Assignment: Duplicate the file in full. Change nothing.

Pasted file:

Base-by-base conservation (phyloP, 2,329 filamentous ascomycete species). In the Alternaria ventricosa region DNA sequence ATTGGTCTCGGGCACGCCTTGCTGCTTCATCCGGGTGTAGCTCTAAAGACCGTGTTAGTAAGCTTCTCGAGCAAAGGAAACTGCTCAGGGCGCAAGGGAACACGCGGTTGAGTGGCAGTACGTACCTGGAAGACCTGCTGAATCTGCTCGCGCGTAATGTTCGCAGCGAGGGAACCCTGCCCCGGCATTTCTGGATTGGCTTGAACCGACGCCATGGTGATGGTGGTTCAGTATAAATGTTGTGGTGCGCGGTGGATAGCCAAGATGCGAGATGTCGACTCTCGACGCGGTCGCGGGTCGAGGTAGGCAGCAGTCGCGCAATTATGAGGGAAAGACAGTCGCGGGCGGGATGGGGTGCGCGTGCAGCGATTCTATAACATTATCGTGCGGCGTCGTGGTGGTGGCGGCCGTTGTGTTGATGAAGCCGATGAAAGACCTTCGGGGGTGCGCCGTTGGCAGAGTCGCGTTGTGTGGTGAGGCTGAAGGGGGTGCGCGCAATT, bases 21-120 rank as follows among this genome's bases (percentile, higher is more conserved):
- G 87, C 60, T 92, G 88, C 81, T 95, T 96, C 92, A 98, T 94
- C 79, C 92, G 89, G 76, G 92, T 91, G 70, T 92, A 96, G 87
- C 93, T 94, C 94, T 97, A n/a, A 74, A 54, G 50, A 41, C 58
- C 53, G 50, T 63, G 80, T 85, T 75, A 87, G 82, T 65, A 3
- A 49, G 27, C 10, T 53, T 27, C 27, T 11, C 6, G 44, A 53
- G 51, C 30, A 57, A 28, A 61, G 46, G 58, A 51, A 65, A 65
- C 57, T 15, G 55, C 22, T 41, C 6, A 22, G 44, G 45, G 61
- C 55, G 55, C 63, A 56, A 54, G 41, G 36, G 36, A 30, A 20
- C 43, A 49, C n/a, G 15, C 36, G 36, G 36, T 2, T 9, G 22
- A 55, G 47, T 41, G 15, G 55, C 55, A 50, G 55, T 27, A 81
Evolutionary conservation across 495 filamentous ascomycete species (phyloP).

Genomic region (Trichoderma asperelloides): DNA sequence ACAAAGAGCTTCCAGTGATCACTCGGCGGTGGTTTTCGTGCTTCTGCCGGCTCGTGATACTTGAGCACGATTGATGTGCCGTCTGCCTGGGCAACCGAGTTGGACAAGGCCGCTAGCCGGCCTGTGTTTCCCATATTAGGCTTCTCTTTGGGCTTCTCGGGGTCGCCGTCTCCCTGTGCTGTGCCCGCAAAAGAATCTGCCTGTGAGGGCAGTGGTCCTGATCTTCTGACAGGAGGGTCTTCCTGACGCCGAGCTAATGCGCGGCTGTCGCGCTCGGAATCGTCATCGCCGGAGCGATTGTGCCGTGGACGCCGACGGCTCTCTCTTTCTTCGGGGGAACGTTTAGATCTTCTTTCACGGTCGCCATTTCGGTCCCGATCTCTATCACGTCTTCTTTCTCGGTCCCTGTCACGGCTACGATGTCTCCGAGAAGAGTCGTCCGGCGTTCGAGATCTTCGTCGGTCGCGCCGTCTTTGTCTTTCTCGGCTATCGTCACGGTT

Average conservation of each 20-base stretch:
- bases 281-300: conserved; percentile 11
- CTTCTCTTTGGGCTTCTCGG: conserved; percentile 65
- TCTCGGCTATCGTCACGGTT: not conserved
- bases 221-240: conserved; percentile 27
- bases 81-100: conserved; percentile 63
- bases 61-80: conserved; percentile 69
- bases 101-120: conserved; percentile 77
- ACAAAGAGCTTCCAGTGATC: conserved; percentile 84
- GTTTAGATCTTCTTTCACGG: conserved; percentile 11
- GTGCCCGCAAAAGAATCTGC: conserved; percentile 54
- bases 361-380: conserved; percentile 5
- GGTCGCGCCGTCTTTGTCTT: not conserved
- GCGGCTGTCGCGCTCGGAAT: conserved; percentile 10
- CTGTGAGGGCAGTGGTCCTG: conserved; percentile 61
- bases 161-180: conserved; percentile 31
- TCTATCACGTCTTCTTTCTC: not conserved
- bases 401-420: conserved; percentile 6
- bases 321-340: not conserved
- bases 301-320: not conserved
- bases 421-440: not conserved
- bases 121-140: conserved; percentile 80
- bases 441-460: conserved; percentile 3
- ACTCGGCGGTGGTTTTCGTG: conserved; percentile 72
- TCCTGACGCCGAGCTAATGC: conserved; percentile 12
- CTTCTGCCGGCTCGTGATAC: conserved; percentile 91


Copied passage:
Base-by-base conservation (phyloP, 2,329 filamentous ascomycete species). In the Alternaria ventricosa region DNA sequence ATTGGTCTCGGGCACGCCTTGCTGCTTCATCCGGGTGTAGCTCTAAAGACCGTGTTAGTAAGCTTCTCGAGCAAAGGAAACTGCTCAGGGCGCAAGGGAACACGCGGTTGAGTGGCAGTACGTACCTGGAAGACCTGCTGAATCTGCTCGCGCGTAATGTTCGCAGCGAGGGAACCCTGCCCCGGCATTTCTGGATTGGCTTGAACCGACGCCATGGTGATGGTGGTTCAGTATAAATGTTGTGGTGCGCGGTGGATAGCCAAGATGCGAGATGTCGACTCTCGACGCGGTCGCGGGTCGAGGTAGGCAGCAGTCGCGCAATTATGAGGGAAAGACAGTCGCGGGCGGGATGGGGTGCGCGTGCAGCGATTCTATAACATTATCGTGCGGCGTCGTGGTGGTGGCGGCCGTTGTGTTGATGAAGCCGATGAAAGACCTTCGGGGGTGCGCCGTTGGCAGAGTCGCGTTGTGTGGTGAGGCTGAAGGGGGTGCGCGCAATT, bases 21-120 rank as follows among this genome's bases (percentile, higher is more conserved):
- G 87, C 60, T 92, G 88, C 81, T 95, T 96, C 92, A 98, T 94
- C 79, C 92, G 89, G 76, G 92, T 91, G 70, T 92, A 96, G 87
- C 93, T 94, C 94, T 97, A n/a, A 74, A 54, G 50, A 41, C 58
- C 53, G 50, T 63, G 80, T 85, T 75, A 87, G 82, T 65, A 3
- A 49, G 27, C 10, T 53, T 27, C 27, T 11, C 6, G 44, A 53
- G 51, C 30, A 57, A 28, A 61, G 46, G 58, A 51, A 65, A 65
- C 57, T 15, G 55, C 22, T 41, C 6, A 22, G 44, G 45, G 61
- C 55, G 55, C 63, A 56, A 54, G 41, G 36, G 36, A 30, A 20
- C 43, A 49, C n/a, G 15, C 36, G 36, G 36, T 2, T 9, G 22
- A 55, G 47, T 41, G 15, G 55, C 55, A 50, G 55, T 27, A 81
Evolutionary conservation across 495 filamentous ascomycete species (phyloP).

Genomic region (Trichoderma asperelloides): DNA sequence ACAAAGAGCTTCCAGTGATCACTCGGCGGTGGTTTTCGTGCTTCTGCCGGCTCGTGATACTTGAGCACGATTGATGTGCCGTCTGCCTGGGCAACCGAGTTGGACAAGGCCGCTAGCCGGCCTGTGTTTCCCATATTAGGCTTCTCTTTGGGCTTCTCGGGGTCGCCGTCTCCCTGTGCTGTGCCCGCAAAAGAATCTGCCTGTGAGGGCAGTGGTCCTGATCTTCTGACAGGAGGGTCTTCCTGACGCCGAGCTAATGCGCGGCTGTCGCGCTCGGAATCGTCATCGCCGGAGCGATTGTGCCGTGGACGCCGACGGCTCTCTCTTTCTTCGGGGGAACGTTTAGATCTTCTTTCACGGTCGCCATTTCGGTCCCGATCTCTATCACGTCTTCTTTCTCGGTCCCTGTCACGGCTACGATGTCTCCGAGAAGAGTCGTCCGGCGTTCGAGATCTTCGTCGGTCGCGCCGTCTTTGTCTTTCTCGGCTATCGTCACGGTT

Average conservation of each 20-base stretch:
- bases 281-300: conserved; percentile 11
- CTTCTCTTTGGGCTTCTCGG: conserved; percentile 65
- TCTCGGCTATCGTCACGGTT: not conserved
- bases 221-240: conserved; percentile 27
- bases 81-100: conserved; percentile 63
- bases 61-80: conserved; percentile 69
- bases 101-120: conserved; percentile 77
- ACAAAGAGCTTCCAGTGATC: conserved; percentile 84
- GTTTAGATCTTCTTTCACGG: conserved; percentile 11
- GTGCCCGCAAAAGAATCTGC: conserved; percentile 54
- bases 361-380: conserved; percentile 5
- GGTCGCGCCGTCTTTGTCTT: not conserved
- GCGGCTGTCGCGCTCGGAAT: conserved; percentile 10
- CTGTGAGGGCAGTGGTCCTG: conserved; percentile 61
- bases 161-180: conserved; percentile 31
- TCTATCACGTCTTCTTTCTC: not conserved
- bases 401-420: conserved; percentile 6
- bases 321-340: not conserved
- bases 301-320: not conserved
- bases 421-440: not conserved
- bases 121-140: conserved; percentile 80
- bases 441-460: conserved; percentile 3
- ACTCGGCGGTGGTTTTCGTG: conserved; percentile 72
- TCCTGACGCCGAGCTAATGC: conserved; percentile 12
- CTTCTGCCGGCTCGTGATAC: conserved; percentile 91